Maserati is poised to reveal its new BMW M5-rivalling saloon, which will play a big part in helping increase sales eight-fold to 50,000 units by 2015.
The new saloon, pictured in heavily camouflaged prototype form, has already been named Ghibli. It's pencilled in for a reveal at the Shanghai motor show in April before going on sale at the end of the year, although a September reveal at the Frankfurt show has also been mooted should there be any late snags in development.
The Ghibli will join the new Quattroporte and existing GranTurismo and GranCabrio models in Maserati’s line-up, which will swell further next year with the introduction of the Levante SUV, its probable future best-seller, and crowned potentially in 2015 with a new lightweight, high-performance sports car based on the Alfa Romeo 4C.
Maserati hopes these launches will help reach its 50,000-unit sales target, up from the 6288 sold last year, allowing it to become a more significant player with a much broader portfolio in the luxury performance market.
The Ghibli is targeted directly at the likes of the M5, Porsche Panamera and Jaguar XFR. It will be offered with twin-turbo V6 and V8 petrol engines and Maserati’s first-ever diesel powerplant. The twin-turbo V6 oil-burner will give the company a rival to high-performance diesel versions of the 5 series, Panamera and Audi A6. Rear-wheel drive will be standard on the Ghibli, but all-wheel drive will be an option.
The car has been developed alongside the larger Quattroporte saloon, which was tested by Autocar. The pair were designed in-house at Maserati under the watch of highly-regarded design consultant Lorenzo Ramaciotti, who’s responsible for a string of acclaimed Ferraris, rather than being outsourced to an external styling house.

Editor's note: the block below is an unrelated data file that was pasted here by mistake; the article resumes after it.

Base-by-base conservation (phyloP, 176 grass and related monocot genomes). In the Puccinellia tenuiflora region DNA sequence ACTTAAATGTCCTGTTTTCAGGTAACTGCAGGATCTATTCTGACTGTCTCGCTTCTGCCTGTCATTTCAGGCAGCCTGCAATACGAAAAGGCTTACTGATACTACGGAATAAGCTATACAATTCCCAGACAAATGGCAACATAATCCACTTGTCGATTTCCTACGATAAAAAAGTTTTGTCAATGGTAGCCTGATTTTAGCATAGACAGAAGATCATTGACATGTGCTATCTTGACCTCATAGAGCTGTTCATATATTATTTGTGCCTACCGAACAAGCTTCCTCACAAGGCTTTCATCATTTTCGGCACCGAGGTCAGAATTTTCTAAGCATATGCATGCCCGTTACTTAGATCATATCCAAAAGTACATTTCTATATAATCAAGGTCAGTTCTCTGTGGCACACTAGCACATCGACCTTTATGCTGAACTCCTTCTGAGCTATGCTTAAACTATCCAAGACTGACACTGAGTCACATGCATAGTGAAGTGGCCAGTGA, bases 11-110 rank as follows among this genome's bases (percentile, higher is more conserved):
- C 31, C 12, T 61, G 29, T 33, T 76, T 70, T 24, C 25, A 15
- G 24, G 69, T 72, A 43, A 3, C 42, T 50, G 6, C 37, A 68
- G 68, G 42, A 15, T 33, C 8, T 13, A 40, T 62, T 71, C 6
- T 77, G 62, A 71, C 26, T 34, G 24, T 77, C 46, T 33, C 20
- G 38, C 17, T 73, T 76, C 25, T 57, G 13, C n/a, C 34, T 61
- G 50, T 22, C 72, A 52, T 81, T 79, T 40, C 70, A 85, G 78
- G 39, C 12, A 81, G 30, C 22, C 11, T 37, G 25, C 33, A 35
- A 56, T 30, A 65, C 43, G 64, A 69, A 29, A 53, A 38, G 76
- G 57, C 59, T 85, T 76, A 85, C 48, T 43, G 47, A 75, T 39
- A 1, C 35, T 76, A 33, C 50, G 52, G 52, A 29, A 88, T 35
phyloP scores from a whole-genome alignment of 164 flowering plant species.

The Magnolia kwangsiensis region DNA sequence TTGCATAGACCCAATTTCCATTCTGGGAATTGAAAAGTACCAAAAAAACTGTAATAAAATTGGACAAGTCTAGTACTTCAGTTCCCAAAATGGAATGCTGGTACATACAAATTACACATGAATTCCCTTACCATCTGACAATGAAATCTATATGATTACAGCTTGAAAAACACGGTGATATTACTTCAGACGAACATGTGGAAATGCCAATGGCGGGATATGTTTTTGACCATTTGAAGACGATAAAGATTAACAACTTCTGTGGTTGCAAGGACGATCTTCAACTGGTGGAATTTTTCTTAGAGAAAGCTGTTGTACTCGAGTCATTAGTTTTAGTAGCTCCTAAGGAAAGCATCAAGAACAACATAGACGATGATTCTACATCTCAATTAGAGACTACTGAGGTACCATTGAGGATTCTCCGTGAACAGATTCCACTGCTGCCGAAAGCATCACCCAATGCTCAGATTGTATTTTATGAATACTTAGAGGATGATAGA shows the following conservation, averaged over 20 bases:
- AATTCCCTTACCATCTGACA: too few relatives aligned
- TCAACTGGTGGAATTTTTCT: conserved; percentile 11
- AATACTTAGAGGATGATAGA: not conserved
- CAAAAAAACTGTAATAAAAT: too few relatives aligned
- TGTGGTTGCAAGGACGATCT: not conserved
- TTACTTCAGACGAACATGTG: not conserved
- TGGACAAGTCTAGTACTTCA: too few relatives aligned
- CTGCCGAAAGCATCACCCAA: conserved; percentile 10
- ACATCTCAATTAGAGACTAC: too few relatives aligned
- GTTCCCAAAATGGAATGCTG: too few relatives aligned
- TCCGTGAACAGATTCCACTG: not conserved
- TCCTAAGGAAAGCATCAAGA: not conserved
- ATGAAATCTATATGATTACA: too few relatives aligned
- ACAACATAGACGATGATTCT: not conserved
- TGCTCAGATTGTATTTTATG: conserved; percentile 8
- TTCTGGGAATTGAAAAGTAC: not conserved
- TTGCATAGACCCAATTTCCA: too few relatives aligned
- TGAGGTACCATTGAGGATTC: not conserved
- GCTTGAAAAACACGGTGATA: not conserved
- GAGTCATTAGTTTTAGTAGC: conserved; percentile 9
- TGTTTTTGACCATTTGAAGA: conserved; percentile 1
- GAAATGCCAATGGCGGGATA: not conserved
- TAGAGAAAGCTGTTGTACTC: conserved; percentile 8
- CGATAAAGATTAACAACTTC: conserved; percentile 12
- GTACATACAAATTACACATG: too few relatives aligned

The Ghibli, codenamed M157, will be based on a shrunken version of the Quattroporte’s steel platform. It is expected to measure around 4900mm in length ― some 300mm shorter than the Quattroporte ― to put it on a par with the 5-series.
The two saloons will share components including the subframes and electrically adjustable suspension, but sources have revealed the Ghibli will be tuned to be a “much more aggressive car than the Quattroporte”.
One of the biggest reasons for the increase in length of the new Quattroporte over the 5052mm long old model was to increase the legroom for rear passengers. Despite being shorter, rear legroom in the Ghibli is expected to be on a par with the old Quattroporte due to the superior packaging of the new rear-drive platform.
From launch, the base engine is expected to be a version of the Ferrari-designed and built twin-turbocharged direct-injection 3.0-litre V6 found in the Quattroporte. In the larger saloon, the engine produces 416bhp and 407lb ft, but the peak power figure is likely to be capped at 385bhp in the Ghibli.
The other petrol engine choice will be a version of the 3.8-litre V8 found in the Quattroporte. The twin-turbocharged direct-injection V8 is closely related to the V6. It too is designed and manufactured by Ferrari and produces 523bhp and 479lb ft in the Quattroporte. It’s expected to be detuned to around 480bhp in the Ghibli.
The diesel engine’s identity is unknown, but it is expected to be a highly tuned version of the 3.0-litre V6 turbodiesel unit already found in various Fiat Group products including the Chrysler 300 and Jeep Grand Cherokee. Sources have indicated that the engine and exhaust note will undergo extensive sound tuning to mask the characteristic diesel clatter, with a synthesised sound likely to be played into the cabin, too.
All engines will be hooked-up as standard to a ZF-supplied eight-speed automatic gearbox with paddle shifters, and will have the option of all-wheel drive. However, with Maserati confirming the larger Quattroporte will not be built with all-wheel drive for right-hand drive markets, it is likely that only rear-drive versions of the Ghibli will be offered for sale in the UK.